11:30 ET- Rick Saccone is the GOP nominee, prevailing 123-91 over Reschenthaler.
11:00 ET- In a surprise, Kim Ward has been eliminated in the first round of balloting by a very narrow margin. It is now a one-on-one between Reschenthaler and Saccone; Reschenthaler has a one vote (75-74) lead. Ward was eliminated with 66 votes.
10:55 ET- Unfortunately reporting from the convention is nonexistent, so I don’t know what’s happening, but it appears Ortitay has dropped out.
10:00 ET- The convention is open. If anyone has any twitter links please share them because I’m finding squat.
Elections keep churning on: this Saturday, Republicans are holding their special convention for Tim Murphy’s (R) open PA-18. The convention will open at 9AM ET on Saturday, and our liveblog will start at that time in this thread (though actual voting will probably not be starting until around 11 or noon given how these things generally go). The seat is based in and largely coextensive with the southern suburbs of Pittsburgh; it has a PVI of R+11 and is likely, though not quite certain, to stay in GOP hands. A quartet of serious Republican candidates, all of them state legislators, are facing off at Saturday’s GOP Convention. 200-some insiders will pick the nominee and thus the favorite to take the seat in the March 13 general election. The quick timing of the convention means that none of these four have yet had the chance to coalesce widespread support, meaning this nomination is significantly more open than you might expect for machine-dominated Pennsylvania. (Also, we often speak of Pennsylvania as a machine politics state, but the western half of the state tends to have significantly weaker machines than the eastern half). That situation means this race is even harder than a typical convention to handicap, which is really saying something considering that conventions are hard to analyze to begin with. This race uses a typical iterative convention ballot system, where the lowest candidate is eliminated and the others advance to another round until someone gets over 50%. There are 215 delegates at the convention, apportioned as follows: 80 from Westmoreland, 79 from Allegheny, 50 from Washington, and 6 from Greene. The main quirk of this convention seems to be not in the voting, but the candidate presentations: just 5 minutes are allowed for speeches, but candidates will have up to 20 minutes for Q&A, making the pre-voting part of the convention essentially a Town Hall Meeting format.
State Sen. Kim Ward (R) is the most politically-experienced candidate. Ward is well-known from her decade in the legislature, and has strong connections from her prior service in a former state administration and Rick Santorum’s US Senate campaign. Ward was recruited to run for the US Senate in 2012, but declined. For this race, Ward is the only candidate from Westmoreland County (in fact, the only candidate of the four living outside Allegheny), giving her a strong geographic base. That may be quite important as tea leaves suggest that the Allegheny delegation has strong supporters of all 3 other candidates; a relatively united Westmoreland and a split Allegheny could get Ward very close to victory by itself. Additionally, Ward’s longer political history and broader connections are big assets in this insider dominated format, and thus she looks like a slight front-runner here. However, Ward is facing three serious rivals. (my odds – 40%)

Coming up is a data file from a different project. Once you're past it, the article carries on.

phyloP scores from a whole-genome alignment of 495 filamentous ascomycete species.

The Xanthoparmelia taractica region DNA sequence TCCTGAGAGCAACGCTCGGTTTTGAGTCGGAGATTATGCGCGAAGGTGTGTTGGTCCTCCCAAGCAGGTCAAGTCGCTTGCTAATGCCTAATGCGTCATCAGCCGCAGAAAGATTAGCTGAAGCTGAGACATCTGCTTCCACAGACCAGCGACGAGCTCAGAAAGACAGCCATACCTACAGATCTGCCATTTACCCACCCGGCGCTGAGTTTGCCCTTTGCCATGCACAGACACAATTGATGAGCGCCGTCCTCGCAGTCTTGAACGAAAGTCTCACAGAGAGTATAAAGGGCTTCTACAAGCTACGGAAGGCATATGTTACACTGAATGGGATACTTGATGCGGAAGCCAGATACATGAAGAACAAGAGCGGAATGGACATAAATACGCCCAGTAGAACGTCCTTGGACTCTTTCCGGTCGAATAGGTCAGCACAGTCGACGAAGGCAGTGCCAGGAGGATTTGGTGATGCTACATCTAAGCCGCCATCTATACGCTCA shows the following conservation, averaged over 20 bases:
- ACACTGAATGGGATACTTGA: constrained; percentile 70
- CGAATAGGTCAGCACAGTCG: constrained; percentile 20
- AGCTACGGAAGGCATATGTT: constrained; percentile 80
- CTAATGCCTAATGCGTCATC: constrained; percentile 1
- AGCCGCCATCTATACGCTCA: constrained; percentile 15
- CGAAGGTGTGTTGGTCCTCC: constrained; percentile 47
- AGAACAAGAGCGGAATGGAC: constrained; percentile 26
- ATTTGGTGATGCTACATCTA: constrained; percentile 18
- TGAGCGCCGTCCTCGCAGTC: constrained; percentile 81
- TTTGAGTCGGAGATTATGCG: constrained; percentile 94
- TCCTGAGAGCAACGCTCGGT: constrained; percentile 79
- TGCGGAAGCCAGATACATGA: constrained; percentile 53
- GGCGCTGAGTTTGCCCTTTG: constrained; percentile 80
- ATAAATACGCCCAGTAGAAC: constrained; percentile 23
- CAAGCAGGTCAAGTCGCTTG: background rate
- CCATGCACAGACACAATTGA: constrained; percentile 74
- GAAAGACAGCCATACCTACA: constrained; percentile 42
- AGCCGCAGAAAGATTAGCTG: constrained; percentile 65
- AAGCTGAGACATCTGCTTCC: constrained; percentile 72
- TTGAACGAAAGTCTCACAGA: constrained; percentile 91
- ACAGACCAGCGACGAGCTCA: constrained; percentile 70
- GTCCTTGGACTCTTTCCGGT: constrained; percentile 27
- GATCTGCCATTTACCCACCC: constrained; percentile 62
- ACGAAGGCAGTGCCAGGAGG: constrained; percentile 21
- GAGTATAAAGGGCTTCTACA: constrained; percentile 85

State Sen. Guy Reschenthaler (R) was the first candidate into the race, jumping in hours after Murphy retired. In contrast to Ward’s profile as a veteran pol, Reschenthaler is considered a fast-rising star; in his early 30s, he previously served in Iraq as a JAG corps member before winning election to a local judicial seat. Reschenthaler is also experienced at conventions, winning his State Senate nomination at a 2015 convention against better-known candidates. He seems to have solid establishment support in this race as well, and thus also likely has a strong chance to win. (my odds – 30%)
State Rep. Rick Saccone (R) is the most antiestablishment leaning of the major candidates. Saccone was previously running for the US Senate seat, but his odds of receiving that nomination went to near zero when Rep. Lou Barletta (R) declared, so he dropped down to this race. Saccone is known as a staunch social conservative, particularly on religion and Second Amendment issues. This district is far from a bad place for that kind of Republican, but the GOP establishment and activist community in the seat is more upscale in sensibilities, so Saccone may have a tough time getting crossover support from the party’s more moderate wing. But if the convention is more antiestablishment dominated he could have a good chance. (my odds – 18%)
State Rep. Jason Ortitay (R) is the final serious candidate in the race. Ortitay, who like Reschenthaler is in his early 30s, is also considered a rising star, as he won two seriously-contested races for a historically Dem seat. Ortitay is the only candidate who represents a large part of Washington County (though Reschenthaler and Saccone represent smallish bits of it), potentially giving him a geographic base there. But overall he is the least politically-experienced of the candidates and, at least going in, looks like the longest shot. However, Ortitay giving a great speech and surprising is far from out of the question. (my odds – 12%)
A total Some Dude, postal worker George Karpacs (R), is also running, but should have zero chance. (my odds – 0.01%) Overall, any four of the serious candidates coming out on top would not be a surprise, though right now CW seems to be pegging Ward as the slightest of favorites. Five Democrats are facing off at their convention a week from Sunday (11/19). RRH Elections last rated this general election as Safe R, though that was before Murphy’s scandal and resignation.